RAWHEAD REX (1986) Blu-ray
Director: George Pavlou
Kino Lorber Studio Classics

RAWHEAD REX "lives again to feed again" on Kino Lorber's special edition Blu-ray.

Visiting the Irish village of Rathorne in search of Neolithic sites, American writer Howard Hallenbeck (David Dukes, GODS AND MONSTERS) – traveling with wife Elaine (Kelly Piper, VICE SQUAD), son Robbie (Hugh O'Connor, THE YOUNG POISONER'S HANDBOOK), and daughter Minty (Cora Lunny) – takes interest in a small church with a stained glass window depicting the vanquishing of a demon but the Reverend Coot (Niall Toibin, THE SLEEP OF DEATH) is ignorant of the whereabouts of parish records and the verger Declan O'Brien (Ronan Wilmot, TAFFIN) is unhelpful to say the least. Nearby, farmer Garron (Donal McGann, HIGH SPIRITS) attempts to shift a pagan phallic pillar from his field unleashes a vicious man-eating beast that lays waste to the town. While Inspector Gissing (Niall O'Brien, EXCALIBUR) and the local constabulary are investigating revenge killings and wild animals, Hallenbeck attempts to discover how the pagans were able to defeat what the unhinged verger believes to be the devil himself.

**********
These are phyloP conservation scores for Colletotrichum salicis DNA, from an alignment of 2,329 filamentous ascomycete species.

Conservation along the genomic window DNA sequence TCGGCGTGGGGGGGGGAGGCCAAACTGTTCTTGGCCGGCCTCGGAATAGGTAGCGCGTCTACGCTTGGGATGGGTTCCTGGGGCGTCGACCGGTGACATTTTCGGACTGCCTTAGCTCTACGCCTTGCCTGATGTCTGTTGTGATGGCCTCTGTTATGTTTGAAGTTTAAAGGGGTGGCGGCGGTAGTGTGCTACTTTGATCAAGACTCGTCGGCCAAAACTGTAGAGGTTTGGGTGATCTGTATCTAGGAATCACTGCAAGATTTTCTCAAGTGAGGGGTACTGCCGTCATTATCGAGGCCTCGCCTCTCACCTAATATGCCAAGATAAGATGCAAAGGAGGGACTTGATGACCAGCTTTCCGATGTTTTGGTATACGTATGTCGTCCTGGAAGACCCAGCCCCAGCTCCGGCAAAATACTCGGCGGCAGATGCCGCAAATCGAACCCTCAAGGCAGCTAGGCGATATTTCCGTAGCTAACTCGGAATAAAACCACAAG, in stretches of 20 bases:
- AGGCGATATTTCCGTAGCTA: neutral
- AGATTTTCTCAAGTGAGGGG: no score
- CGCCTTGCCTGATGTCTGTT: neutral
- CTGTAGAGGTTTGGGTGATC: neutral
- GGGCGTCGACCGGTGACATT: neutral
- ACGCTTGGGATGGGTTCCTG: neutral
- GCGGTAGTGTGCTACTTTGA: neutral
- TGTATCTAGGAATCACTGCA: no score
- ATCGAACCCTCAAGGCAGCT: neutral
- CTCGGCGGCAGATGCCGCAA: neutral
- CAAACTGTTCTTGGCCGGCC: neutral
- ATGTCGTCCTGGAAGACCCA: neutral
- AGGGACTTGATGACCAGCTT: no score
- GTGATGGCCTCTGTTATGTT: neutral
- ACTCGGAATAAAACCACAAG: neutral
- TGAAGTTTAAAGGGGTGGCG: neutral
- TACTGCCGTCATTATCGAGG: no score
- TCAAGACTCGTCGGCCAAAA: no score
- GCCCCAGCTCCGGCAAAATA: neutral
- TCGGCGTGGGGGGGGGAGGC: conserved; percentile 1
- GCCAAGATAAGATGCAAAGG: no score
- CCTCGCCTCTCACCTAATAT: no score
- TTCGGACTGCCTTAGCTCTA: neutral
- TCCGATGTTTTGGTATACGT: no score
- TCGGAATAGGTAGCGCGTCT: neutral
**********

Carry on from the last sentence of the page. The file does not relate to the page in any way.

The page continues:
Based on one of Clive Barker's best short stories from his six volume BOOKS OF BLOOD series, RAWHEAD REX is a gory eighties take on the British "folk horror" film tradition of the sixties and seventies – represented primarily by the likes of BLOOD ON SATAN'S CLAW and THE WICKER MAN but also encompassing a number of television plays – that has since seen a resurgence with Ben Wheatley's KILL LIST and A FIELD IN ENGLAND, Hammer's WAKEWOOD, and (to a lesser extend) THE WICKER TREE. Besides the rural Irish setting, whisperings of paganism, and an ancient evil that may be god or beast conflated with the Christian devil, RAWHEAD REX has its basis in actual British folk mythology as one of the many beasties used to scare children into staying in their beds at night. Barker's short story is gruesome and upfront in its representation of Rawhead as the destructive male id that wants only to eat and fuck (as opposed to breed) in that the creature in the story is described as a giant "rampaging phallus". The script by Barker as directed by George Pavlou (LITTLE DEVILS), who had previously directed the Barker-penned TRANSMUTATIONS, not only understandably downplays much of the story's content but also fails to translate much else. Rawhead is reduced to a standard monster lurching out of the dark to kill farmers, necking couples, and children rather than the beast who thinks himself a god and the people in his path the invaders on his age-old hunting grounds, while the Irish-isms of the locals are just as heavy-handed as the American-isms of the protagonist and his family. Dukes and Toibin just get by with his dignity while Wilmot gives the only truly inspired performance chewing the scenery and making one wish the creature (as designed by PROMETHEUS' Peter Catling and realized by SLAUGHTER HIGH's Peter Litten and crew) were worthier of his devotion or the majesty of Colin Towns' (THE HAUNTING OF JULIA) orchestral score. Hampered by a similarly low budget, Barker himself would show them how it was done the following year with more ingenuity and ambition in HELLRAISER.